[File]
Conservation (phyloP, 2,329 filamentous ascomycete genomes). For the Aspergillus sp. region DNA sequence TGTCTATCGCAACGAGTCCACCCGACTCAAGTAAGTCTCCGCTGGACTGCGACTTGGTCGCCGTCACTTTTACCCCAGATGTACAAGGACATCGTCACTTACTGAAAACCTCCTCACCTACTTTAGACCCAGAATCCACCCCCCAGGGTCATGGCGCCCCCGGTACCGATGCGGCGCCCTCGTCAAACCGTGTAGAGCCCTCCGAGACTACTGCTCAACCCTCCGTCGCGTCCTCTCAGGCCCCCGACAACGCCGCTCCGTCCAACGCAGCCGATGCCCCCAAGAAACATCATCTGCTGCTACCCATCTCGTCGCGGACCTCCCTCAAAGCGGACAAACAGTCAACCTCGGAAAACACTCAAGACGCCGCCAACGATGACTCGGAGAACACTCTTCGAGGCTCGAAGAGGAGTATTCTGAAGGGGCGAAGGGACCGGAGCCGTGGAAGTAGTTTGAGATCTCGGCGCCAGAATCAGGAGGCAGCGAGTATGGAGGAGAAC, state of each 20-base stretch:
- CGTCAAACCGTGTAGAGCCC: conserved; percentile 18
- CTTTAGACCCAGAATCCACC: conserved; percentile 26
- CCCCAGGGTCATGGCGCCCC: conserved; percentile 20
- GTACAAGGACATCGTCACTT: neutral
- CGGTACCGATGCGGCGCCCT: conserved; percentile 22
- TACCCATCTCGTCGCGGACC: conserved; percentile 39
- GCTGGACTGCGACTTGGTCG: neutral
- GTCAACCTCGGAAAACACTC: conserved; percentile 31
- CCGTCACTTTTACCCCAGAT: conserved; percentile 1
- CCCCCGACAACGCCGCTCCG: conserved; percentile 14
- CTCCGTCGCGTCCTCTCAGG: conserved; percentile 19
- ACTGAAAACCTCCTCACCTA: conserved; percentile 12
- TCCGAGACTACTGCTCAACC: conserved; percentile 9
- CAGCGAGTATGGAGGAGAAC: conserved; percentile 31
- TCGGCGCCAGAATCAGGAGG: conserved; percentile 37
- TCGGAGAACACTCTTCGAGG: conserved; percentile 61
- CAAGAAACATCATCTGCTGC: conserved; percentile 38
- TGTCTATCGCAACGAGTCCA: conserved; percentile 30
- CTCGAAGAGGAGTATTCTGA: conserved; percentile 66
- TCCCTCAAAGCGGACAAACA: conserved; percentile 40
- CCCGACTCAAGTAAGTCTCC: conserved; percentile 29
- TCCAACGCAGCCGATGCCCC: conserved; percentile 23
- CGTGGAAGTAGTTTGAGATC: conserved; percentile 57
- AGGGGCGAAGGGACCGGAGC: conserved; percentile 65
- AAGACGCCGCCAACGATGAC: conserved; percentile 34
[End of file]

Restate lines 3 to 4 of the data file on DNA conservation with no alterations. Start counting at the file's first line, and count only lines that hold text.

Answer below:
- CTTTAGACCCAGAATCCACC: conserved; percentile 26
- CCCCAGGGTCATGGCGCCCC: conserved; percentile 20